To take this idea even further, Rav Friedman quotes the Talmud Yoma 12a, that distinguishes between the parts of the Bais Hamikdash complex that were contained in Shevet Yehudah's portion and those which were included in Shevet Binyamin's portion. The Har HaBayis (Temple Mount), the Lishkos (Chambers), and Azaros, (the Courtyard), were in Yehudah's portion. The Ulam, (antechamber), Heichal, (Sanctuary), and Kodoshei HaKodoshim (Holy of Holies) were included in Binyamin's portion. The Talmud Shabbos 21b teaches that when the Greeks entered into the Bais Hamikdash, they came through the Heichal and contaminated the oils that were there. This was situated in Binyamin's portion. Through their defilement of the oils stored in the Heichal, the Greeks created a blemish within Binyamin's portion. Thus, when the miracle of Chanukah occurred and the Jews emerged victorious from the battle with the Greeks, they cleansed the Bais Hamikdash, thus repairing the spiritual taint that existed within Binyamin's portion. This was foreshadowed by Yosef when he gave Binyamin five portions.
Yosef instructed Pharaoh to appoint overseers on the land, Yaase Pharaoh v'yafkeid pekidim al haaretz, v'chimeish es eretz Mitzrayim b'sheva shnei ha'sova, "Let Pharaoh proceed and appoint overseers on the land, and he shall prepare the land of Egypt during the seven years of plenty" (41:34). The Bnei Yissachar writes that the word v'chimeish, "and he shall prepare," is an inference to Chanukah. In their diabolical plan to destroy the Jewish nation, the Greeks focused on three essential mitzvos: Chodesh, the sanctification of the New Moon, which essentially grants the Jewish Rabbinical court license to determine the calendar and decide when the various Festivals are to be celebrated; Milah, circumcision, which bonds the Jew with Hashem; and Shabbos, the day of rest, whereby the Jew attests to the Almighty's creation of the world. He is accorded a day during which he reflects on his mission in life and is able to commune with Hashem, unencumbered by mundane restraints. Exactly why these three specific mitzvos were selected by the Greeks is a separate thesis. For our purpose, however, we may take note of the chameish, the first letter of each of these mitzvos - ches - Chodesh; mem - Milah; shin - Shabbos, which collectively spell out chameish, which is the number five. Having discussed earlier the significance of the number five, we now have a further allusion from this parsha to Chanukah.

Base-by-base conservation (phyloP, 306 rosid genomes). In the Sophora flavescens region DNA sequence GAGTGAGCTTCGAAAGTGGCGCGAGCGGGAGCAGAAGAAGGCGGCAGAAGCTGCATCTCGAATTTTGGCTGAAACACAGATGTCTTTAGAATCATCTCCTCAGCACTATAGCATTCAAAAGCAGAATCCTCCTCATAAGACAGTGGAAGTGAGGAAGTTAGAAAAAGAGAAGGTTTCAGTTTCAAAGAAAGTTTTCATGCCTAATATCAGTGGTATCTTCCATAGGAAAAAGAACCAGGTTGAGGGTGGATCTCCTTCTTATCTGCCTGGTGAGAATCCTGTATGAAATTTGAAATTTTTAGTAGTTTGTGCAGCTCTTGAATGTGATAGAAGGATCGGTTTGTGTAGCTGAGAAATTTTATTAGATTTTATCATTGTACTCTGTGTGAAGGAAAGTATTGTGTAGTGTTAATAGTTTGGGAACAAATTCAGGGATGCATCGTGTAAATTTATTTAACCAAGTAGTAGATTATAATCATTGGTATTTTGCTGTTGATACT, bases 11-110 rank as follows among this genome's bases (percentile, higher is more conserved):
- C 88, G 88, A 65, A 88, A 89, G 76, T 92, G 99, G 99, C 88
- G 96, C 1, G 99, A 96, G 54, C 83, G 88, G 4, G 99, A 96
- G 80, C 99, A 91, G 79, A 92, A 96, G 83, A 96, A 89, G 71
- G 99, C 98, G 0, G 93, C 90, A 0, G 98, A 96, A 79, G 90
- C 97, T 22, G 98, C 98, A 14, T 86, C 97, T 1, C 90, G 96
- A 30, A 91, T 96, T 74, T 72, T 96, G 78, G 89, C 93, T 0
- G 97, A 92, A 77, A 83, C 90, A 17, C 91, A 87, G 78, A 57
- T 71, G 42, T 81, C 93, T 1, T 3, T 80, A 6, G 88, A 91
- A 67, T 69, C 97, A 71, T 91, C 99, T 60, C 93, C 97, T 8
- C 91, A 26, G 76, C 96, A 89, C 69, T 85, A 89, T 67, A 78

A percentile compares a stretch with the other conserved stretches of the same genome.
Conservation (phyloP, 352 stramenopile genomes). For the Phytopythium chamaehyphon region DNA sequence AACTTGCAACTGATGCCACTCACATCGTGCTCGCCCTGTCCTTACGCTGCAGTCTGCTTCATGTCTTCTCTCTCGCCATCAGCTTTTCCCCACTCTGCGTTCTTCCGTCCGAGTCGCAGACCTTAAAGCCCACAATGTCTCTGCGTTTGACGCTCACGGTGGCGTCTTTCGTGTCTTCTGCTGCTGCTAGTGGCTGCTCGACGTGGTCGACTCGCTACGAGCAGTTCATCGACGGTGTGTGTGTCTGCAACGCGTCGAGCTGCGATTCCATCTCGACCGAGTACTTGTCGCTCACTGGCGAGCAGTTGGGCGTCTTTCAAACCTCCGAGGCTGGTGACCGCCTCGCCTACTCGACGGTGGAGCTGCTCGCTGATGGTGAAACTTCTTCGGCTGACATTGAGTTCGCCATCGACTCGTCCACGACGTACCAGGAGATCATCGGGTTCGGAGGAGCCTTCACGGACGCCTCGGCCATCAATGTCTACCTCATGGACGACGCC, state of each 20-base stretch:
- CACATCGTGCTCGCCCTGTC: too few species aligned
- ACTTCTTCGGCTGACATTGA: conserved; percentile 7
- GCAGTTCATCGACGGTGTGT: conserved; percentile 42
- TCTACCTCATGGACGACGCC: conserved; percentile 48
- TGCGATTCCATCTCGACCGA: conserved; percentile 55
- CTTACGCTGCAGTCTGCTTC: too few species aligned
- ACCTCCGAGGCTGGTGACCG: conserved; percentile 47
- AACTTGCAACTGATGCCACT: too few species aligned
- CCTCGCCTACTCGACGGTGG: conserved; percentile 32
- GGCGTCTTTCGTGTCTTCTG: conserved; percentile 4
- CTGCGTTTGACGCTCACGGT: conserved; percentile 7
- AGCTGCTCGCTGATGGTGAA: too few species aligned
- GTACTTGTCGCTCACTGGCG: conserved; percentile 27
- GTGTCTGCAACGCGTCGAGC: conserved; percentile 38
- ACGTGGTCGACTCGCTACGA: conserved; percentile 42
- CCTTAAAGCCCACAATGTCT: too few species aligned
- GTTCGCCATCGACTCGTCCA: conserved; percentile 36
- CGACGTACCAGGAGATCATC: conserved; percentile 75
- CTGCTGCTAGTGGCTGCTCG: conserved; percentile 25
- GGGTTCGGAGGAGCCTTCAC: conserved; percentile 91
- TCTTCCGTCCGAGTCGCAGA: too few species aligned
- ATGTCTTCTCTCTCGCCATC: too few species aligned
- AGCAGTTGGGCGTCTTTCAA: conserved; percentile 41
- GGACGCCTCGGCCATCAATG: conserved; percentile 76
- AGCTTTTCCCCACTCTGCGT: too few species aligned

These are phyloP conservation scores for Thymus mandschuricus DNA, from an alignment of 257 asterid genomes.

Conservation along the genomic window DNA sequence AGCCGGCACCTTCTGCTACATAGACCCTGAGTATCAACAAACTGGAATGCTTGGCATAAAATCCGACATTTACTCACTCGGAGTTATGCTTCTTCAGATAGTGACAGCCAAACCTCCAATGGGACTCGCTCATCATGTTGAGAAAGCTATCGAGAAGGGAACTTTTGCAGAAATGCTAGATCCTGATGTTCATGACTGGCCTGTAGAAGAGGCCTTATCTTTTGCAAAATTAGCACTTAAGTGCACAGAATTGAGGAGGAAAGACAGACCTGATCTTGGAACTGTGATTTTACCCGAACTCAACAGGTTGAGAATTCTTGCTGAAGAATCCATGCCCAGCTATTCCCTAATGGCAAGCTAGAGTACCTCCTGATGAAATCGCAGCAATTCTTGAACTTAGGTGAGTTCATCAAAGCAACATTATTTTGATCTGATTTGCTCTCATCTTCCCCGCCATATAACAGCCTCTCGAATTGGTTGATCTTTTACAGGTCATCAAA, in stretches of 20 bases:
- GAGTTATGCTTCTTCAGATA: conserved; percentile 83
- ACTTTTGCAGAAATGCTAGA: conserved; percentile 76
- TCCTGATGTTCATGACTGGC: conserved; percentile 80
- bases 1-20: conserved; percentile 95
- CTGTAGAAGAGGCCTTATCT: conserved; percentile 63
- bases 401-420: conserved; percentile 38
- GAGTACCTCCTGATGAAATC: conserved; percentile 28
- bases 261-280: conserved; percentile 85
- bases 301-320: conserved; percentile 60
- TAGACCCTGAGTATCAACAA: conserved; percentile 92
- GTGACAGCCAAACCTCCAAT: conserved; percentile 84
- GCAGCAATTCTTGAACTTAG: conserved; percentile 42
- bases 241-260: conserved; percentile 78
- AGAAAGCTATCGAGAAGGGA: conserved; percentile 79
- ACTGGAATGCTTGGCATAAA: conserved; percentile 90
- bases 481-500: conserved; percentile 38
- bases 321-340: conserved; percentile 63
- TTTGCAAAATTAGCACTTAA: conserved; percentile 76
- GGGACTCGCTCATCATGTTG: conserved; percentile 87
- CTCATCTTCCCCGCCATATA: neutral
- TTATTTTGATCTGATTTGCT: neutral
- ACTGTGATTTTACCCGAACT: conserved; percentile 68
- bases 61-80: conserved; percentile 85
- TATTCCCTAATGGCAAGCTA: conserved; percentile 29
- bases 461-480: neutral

Yosef said to them on the third day, "Do this and live; I fear G-d." (42:18)
What is the significance of Es haElokim ani yarei, "I fear G-d"? What does this have to do with the fact that it was three days into their "visit"? Simply, Yosef was conveying to them that he had no plans to keep them all in Egypt while their families starved at home. He would detain only one of them as a hostage. He was doing this because he was a G-d-fearing man. Apparently, Yosef felt that by adding his G-d-fearing nature into the equation, it would immediately relax them and counteract the anxieties they must have been harboring concerning their "future."